Neatly arrayed in a console reminiscent of a fighter cockpit are the engine monitors and a pair of Raymarine E120 screens in an easily scanned and highly visible configuration. The engine monitor is raised on centerline below the compass, while the two nav screens can be configured for a wide variety of displays, showing depth, radar, chart plotter, aerial photos, and data in an infinite combination.
The throttles are directly under the skipper's hand and the wheel tilts, but the most important feature on the 520 Coupe is the diminutive joystick just outboard of the wheel. This is a Volvo Penta IPS pod powered yacht, with not just two of the IPS-600 diesels (435 horsepower each), but three! Ill talk about the handling in a moment but these IPS units let a first-time skipper do tricks that most pro captains can't achieve with conventional drives.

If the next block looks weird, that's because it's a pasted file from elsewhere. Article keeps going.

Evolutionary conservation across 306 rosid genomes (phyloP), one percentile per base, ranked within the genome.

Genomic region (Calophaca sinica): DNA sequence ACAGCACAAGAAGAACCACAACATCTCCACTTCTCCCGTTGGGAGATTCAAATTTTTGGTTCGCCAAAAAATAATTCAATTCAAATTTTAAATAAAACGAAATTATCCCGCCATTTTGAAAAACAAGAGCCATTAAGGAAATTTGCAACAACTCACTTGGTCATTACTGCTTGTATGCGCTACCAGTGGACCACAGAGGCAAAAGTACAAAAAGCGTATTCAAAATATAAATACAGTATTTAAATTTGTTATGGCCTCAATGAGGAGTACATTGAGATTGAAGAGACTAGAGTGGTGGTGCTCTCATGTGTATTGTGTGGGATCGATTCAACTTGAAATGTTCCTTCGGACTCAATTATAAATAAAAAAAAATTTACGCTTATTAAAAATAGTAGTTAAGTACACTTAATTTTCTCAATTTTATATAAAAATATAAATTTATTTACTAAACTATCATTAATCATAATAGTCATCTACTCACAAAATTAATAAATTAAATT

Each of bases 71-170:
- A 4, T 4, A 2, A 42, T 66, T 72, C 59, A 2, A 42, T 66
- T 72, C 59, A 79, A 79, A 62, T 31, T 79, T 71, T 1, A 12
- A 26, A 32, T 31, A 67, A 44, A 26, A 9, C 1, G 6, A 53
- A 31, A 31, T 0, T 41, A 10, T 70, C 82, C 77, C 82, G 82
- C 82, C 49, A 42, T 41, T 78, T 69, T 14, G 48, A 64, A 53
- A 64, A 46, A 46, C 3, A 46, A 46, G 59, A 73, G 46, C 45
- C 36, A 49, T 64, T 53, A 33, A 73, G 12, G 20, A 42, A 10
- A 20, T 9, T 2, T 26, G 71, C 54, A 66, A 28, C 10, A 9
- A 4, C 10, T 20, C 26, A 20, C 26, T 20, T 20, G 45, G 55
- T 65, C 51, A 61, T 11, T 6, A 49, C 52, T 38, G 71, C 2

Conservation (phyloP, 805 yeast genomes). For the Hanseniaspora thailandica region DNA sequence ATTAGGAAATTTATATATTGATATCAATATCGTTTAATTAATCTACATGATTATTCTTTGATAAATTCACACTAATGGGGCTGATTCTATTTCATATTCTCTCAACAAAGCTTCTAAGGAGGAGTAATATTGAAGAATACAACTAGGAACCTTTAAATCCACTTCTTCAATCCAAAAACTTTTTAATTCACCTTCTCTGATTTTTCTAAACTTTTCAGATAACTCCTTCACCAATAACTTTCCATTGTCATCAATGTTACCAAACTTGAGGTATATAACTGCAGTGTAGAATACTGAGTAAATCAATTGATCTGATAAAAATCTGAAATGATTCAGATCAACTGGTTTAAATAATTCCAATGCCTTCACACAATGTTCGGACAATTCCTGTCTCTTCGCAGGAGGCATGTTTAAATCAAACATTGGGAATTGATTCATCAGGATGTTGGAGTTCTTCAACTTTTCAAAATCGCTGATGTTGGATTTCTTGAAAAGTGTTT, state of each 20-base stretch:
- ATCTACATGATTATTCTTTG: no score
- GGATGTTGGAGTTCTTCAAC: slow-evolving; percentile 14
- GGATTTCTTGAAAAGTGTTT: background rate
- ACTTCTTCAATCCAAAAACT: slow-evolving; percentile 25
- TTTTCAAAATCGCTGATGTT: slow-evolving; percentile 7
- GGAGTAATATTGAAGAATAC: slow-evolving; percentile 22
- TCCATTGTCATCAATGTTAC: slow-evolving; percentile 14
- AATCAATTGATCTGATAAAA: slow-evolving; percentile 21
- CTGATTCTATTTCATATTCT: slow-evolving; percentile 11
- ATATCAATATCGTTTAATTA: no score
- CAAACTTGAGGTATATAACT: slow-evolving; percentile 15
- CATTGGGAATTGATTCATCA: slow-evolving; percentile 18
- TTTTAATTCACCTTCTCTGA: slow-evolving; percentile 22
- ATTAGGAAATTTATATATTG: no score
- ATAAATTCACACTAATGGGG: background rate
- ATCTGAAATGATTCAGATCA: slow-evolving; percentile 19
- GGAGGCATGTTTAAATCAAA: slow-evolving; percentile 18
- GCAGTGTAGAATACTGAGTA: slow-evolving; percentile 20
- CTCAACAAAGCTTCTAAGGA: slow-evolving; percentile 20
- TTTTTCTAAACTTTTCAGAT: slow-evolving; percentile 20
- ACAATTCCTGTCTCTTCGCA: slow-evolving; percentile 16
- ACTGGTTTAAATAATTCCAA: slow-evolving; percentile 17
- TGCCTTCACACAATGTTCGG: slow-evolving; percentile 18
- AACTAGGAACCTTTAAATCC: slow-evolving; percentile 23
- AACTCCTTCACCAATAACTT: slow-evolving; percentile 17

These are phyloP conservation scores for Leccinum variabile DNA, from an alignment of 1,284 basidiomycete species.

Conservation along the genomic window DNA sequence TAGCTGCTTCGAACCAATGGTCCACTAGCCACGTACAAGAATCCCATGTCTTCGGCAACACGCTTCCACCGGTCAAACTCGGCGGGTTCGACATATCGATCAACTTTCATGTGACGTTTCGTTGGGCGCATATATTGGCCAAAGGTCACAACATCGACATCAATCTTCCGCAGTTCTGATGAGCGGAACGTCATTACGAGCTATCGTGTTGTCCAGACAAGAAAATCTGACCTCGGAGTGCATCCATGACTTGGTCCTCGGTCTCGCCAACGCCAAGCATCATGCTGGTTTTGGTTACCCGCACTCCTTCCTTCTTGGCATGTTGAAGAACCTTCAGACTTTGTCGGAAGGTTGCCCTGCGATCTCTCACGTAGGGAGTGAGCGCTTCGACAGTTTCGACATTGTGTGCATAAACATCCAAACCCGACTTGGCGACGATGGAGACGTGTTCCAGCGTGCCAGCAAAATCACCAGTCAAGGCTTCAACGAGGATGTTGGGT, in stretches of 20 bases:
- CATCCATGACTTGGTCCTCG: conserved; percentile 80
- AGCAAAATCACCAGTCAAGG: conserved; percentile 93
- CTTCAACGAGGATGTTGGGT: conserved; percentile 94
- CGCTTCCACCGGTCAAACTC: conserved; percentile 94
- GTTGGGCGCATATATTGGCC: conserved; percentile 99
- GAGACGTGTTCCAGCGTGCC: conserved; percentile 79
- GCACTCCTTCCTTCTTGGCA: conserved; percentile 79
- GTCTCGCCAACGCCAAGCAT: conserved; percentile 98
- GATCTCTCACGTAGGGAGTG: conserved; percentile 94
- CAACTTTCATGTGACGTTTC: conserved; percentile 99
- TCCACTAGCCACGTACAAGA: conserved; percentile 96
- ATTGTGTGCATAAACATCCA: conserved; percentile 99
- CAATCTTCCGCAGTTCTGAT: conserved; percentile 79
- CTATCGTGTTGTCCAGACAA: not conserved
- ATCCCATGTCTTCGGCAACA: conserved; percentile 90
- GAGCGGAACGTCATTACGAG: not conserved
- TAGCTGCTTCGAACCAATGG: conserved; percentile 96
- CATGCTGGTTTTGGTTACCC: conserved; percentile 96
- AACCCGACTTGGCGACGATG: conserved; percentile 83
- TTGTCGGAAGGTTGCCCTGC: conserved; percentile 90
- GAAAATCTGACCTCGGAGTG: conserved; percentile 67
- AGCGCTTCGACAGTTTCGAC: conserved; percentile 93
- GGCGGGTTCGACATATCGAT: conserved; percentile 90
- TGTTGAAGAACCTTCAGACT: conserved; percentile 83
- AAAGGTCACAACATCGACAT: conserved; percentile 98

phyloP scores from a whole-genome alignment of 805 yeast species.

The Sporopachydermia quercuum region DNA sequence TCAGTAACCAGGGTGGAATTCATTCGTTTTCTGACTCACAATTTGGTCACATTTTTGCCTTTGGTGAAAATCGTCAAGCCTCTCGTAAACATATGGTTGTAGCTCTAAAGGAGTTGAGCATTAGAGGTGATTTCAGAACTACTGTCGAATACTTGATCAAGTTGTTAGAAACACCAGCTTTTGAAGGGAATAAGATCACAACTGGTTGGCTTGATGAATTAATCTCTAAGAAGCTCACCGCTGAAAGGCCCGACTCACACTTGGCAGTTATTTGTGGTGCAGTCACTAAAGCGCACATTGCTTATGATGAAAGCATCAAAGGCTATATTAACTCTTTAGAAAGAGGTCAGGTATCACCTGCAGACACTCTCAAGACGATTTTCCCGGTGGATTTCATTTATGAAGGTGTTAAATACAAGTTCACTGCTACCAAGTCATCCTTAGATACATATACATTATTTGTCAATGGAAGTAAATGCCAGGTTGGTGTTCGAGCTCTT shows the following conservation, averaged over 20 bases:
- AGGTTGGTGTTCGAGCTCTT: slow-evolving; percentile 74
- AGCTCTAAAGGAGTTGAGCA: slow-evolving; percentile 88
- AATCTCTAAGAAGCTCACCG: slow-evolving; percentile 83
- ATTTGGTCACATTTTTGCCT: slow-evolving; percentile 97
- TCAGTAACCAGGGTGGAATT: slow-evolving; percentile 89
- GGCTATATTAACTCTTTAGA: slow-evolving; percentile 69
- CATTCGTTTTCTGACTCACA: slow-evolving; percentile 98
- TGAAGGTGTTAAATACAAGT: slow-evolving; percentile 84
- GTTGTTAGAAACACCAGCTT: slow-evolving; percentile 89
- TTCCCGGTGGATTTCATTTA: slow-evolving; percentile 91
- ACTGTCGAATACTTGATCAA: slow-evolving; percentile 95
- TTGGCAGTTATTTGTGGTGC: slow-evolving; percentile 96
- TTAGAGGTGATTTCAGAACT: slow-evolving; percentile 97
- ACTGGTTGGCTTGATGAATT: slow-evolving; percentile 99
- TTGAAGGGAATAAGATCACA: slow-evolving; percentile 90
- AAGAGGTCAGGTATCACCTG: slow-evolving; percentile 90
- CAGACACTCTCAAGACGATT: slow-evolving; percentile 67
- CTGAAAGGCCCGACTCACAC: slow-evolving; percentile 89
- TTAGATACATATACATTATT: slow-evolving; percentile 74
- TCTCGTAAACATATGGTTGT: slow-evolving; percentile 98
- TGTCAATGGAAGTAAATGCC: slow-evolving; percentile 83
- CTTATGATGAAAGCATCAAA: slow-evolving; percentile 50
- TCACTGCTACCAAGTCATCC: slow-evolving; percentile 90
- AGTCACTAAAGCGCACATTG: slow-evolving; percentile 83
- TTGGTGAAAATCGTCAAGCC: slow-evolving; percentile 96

Surrounded by a broad expanse of windows, the skipper has a clear view of the waters around the yacht and the corners when docking.Yes, the Coupe top requires some fairly serious pillars for support, but I didnt find them particularly intrusive on the skipper's sight lines.
Opposite the helm is another curved settee with an aft-facing backrest, a console for the stereo, and a pair of a/c vents. The 520 Coupes walk-through windshield features a walkway next to the settee and a sturdy stainless rail for security. One panel of the windshield hinges outboard, providing access to the foredeck. The boat also has pleasantly wide side decks, and these are protected by full stainless steel rails, plus grabrails on the house.